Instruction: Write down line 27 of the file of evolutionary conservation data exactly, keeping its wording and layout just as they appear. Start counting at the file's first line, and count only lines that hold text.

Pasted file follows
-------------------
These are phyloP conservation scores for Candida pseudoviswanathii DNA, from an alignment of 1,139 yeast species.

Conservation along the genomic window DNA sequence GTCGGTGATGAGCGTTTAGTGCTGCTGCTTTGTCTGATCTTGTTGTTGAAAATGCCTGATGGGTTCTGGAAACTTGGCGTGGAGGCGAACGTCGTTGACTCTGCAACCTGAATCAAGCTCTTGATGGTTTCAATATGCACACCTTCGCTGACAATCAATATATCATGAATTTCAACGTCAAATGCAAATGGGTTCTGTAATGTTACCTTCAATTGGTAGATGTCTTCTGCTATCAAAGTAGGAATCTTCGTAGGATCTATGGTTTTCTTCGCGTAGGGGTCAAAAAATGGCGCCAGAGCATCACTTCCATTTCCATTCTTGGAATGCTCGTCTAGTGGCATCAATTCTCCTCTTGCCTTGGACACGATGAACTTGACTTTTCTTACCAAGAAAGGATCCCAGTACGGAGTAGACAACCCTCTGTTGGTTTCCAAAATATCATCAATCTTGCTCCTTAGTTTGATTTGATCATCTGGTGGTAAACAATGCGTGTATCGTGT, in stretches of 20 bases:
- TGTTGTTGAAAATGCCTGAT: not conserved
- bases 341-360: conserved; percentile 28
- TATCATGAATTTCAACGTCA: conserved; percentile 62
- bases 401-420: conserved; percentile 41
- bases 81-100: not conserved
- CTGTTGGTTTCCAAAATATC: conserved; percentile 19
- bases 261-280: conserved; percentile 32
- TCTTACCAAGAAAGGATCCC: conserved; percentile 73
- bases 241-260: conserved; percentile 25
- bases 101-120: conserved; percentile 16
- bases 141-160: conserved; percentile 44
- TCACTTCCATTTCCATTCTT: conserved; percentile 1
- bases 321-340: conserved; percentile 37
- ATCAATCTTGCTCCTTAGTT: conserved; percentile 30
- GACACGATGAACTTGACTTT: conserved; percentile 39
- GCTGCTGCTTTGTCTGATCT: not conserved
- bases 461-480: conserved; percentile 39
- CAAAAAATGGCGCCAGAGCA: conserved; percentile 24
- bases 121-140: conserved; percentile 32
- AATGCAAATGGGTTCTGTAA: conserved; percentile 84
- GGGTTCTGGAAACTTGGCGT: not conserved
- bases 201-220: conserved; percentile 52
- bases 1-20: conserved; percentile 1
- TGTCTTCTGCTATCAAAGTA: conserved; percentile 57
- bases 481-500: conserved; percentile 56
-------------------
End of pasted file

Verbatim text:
- bases 481-500: conserved; percentile 56